Patterns of processing strengths and weaknesses for LD identification : identification rates, agreement, and group characteristics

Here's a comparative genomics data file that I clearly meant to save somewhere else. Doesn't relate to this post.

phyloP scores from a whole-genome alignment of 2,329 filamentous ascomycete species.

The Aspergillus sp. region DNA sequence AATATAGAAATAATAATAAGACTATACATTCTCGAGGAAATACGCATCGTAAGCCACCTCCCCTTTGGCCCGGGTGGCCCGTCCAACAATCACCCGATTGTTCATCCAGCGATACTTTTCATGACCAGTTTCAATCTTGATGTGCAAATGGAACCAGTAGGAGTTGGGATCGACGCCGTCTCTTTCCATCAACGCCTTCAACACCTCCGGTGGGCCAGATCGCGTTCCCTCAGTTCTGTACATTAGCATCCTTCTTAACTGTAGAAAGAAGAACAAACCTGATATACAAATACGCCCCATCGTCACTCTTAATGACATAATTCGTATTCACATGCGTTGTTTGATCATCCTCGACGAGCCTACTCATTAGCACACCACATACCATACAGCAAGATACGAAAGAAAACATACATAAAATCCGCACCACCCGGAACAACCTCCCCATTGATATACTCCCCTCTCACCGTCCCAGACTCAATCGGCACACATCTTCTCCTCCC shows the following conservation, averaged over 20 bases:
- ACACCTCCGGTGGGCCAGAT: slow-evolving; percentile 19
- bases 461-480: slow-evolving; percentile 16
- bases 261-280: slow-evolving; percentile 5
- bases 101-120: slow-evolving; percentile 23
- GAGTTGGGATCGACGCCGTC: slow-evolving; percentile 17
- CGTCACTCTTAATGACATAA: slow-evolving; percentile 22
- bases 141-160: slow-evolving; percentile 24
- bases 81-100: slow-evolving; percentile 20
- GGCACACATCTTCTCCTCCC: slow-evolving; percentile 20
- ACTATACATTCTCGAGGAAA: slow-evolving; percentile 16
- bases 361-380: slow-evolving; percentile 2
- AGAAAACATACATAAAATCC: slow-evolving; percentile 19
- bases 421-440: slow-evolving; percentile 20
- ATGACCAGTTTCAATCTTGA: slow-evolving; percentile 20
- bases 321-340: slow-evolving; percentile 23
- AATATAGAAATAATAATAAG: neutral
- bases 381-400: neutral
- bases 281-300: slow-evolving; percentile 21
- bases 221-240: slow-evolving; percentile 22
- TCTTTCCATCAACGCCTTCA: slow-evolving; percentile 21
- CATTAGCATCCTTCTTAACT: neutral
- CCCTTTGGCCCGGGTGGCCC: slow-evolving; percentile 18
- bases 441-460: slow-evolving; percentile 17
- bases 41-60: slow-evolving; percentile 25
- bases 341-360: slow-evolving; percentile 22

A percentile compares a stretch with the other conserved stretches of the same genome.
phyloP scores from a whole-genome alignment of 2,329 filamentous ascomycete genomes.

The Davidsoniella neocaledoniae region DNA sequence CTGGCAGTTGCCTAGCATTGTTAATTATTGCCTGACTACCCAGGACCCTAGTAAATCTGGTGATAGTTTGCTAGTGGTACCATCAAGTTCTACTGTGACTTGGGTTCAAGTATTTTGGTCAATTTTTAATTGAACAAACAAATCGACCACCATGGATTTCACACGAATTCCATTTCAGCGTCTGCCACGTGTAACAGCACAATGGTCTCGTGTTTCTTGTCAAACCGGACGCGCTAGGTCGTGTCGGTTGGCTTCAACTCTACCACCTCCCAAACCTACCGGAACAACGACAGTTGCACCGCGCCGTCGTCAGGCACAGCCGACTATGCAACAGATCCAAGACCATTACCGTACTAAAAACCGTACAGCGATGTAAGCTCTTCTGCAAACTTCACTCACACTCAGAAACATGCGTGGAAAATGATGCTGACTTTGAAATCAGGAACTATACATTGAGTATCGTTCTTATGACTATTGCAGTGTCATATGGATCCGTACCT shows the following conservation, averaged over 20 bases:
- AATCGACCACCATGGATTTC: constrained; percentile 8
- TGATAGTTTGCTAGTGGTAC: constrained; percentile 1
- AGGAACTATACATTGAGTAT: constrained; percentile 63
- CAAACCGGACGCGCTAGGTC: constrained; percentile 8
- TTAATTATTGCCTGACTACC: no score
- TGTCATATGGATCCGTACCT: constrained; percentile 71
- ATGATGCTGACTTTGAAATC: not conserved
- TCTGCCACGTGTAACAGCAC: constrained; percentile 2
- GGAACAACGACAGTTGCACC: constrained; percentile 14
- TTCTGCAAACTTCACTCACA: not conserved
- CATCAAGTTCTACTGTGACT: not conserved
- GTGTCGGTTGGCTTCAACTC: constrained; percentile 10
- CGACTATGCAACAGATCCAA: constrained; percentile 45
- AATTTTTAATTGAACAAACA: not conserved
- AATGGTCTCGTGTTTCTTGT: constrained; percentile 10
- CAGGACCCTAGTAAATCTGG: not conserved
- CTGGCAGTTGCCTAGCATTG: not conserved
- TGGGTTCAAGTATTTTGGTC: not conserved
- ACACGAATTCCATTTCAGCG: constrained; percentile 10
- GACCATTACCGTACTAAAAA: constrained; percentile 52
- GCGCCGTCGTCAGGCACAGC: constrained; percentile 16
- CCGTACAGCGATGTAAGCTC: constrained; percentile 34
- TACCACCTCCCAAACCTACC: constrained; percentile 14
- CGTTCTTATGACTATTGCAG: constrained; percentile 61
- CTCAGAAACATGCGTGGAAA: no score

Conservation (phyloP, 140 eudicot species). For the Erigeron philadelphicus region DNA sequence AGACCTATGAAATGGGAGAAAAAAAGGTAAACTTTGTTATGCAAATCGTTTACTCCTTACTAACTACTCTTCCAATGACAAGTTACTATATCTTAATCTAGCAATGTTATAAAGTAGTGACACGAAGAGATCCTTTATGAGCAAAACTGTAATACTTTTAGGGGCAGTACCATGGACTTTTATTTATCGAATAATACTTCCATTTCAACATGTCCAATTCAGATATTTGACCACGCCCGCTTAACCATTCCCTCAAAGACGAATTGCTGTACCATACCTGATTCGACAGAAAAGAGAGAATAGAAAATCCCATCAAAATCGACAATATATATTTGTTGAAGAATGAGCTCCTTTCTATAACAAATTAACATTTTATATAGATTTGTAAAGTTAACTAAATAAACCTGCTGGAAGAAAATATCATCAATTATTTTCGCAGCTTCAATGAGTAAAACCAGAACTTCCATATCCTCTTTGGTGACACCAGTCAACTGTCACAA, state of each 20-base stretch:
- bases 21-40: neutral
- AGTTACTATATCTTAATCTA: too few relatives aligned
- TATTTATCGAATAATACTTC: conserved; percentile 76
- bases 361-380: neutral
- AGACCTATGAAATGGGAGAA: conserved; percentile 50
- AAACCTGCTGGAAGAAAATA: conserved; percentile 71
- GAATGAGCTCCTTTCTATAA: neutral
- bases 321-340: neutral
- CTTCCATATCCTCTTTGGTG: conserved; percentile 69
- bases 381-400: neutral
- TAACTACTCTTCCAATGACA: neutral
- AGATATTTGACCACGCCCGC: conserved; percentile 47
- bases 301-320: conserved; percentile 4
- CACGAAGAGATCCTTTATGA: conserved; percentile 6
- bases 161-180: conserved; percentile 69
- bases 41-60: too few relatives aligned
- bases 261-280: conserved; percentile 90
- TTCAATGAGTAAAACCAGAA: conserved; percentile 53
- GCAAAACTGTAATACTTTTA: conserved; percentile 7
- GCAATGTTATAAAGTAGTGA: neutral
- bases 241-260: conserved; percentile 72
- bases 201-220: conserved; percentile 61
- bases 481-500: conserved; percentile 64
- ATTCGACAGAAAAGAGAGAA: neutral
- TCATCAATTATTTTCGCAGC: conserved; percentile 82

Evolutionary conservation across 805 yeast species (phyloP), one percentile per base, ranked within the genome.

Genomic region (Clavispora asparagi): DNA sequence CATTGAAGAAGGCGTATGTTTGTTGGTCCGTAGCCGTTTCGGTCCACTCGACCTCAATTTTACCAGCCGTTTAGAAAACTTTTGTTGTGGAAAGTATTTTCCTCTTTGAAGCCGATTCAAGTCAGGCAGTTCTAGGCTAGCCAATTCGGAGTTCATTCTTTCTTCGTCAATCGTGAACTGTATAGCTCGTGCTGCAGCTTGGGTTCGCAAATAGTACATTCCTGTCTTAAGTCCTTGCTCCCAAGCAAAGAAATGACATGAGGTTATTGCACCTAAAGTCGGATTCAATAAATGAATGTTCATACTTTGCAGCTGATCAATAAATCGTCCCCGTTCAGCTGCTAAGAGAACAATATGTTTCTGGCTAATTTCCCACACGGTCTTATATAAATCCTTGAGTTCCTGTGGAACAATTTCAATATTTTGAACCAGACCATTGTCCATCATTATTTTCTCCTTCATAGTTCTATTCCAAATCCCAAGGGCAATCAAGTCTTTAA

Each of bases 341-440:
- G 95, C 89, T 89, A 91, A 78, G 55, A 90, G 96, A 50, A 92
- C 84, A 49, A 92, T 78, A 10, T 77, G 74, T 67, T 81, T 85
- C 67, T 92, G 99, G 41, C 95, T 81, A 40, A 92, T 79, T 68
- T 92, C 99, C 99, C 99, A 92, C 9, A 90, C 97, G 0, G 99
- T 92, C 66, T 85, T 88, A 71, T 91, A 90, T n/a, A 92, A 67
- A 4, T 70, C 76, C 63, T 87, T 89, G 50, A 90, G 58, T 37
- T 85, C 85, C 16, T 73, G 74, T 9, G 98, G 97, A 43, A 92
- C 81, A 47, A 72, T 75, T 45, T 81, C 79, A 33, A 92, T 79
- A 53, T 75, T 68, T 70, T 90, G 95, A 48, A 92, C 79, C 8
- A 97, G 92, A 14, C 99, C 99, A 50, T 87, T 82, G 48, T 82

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Two models for learning disabilities (LD) identification are explicitly allowed in federal regulations: (a) ability-achievement discrepancy and (b) response to intervention. Dissatisfaction with both models has led to calls for a third model, which identifies a pattern of cognitive processing strengths and weaknesses (PSW model) as a marker of LD. However, little empirical research has investigated this proposed model. This study investigated two proposed approaches for implementing a PSW model: (a) the concordance/discordance model (C/DM) and (b) the cross battery assessment (XBA) approach. All 139 participants demonstrated inadequate response to a Tier 2 intervention in sixth or seventh grade. Following Tier 2 intervention, participants completed a comprehensive battery of cognitive and academic tests. I utilized results to empirically categorize each participant as either meeting or not meeting LD criteria according to the two PSW approaches at different academic deficit cut points. Resulting group status was utilized to determine: (a) LD identification rates, (b) agreement between approaches, and (c) the relative academic performance and sociodemographic characteristics of resulting groups. The number of participants that met LD criteria varied widely, dependent upon the approach and deficit cut point (range: 10.8% - 47.5%). More participants met criteria for both approaches at higher deficit cut points. More participants met C/DM criteria than XBA criteria at similar cut points. Agreement between the two approaches was generally low. Kappa ranged from -.04 - .56 when comparing classification decisions across different iterations of the two approaches. Comparisons of groups that met and did not meet C/DM and XBA criteria on external academic and sociodemographic variables were largely null. The results highlight several potential challenges to widespread implementation of a PSW model. Both approaches identified a low percentage of students, raising questions of efficiency. Low agreement is an inevitable result of measurement error and implementation differences between the two approaches. Such variability in classification decisions suggests the models may be incompatible and should be independently validated. Further, the failure to find qualitative differences in academic needs between groups that met and did not meet LD criteria for either approach raises questions about the utility of the identification model.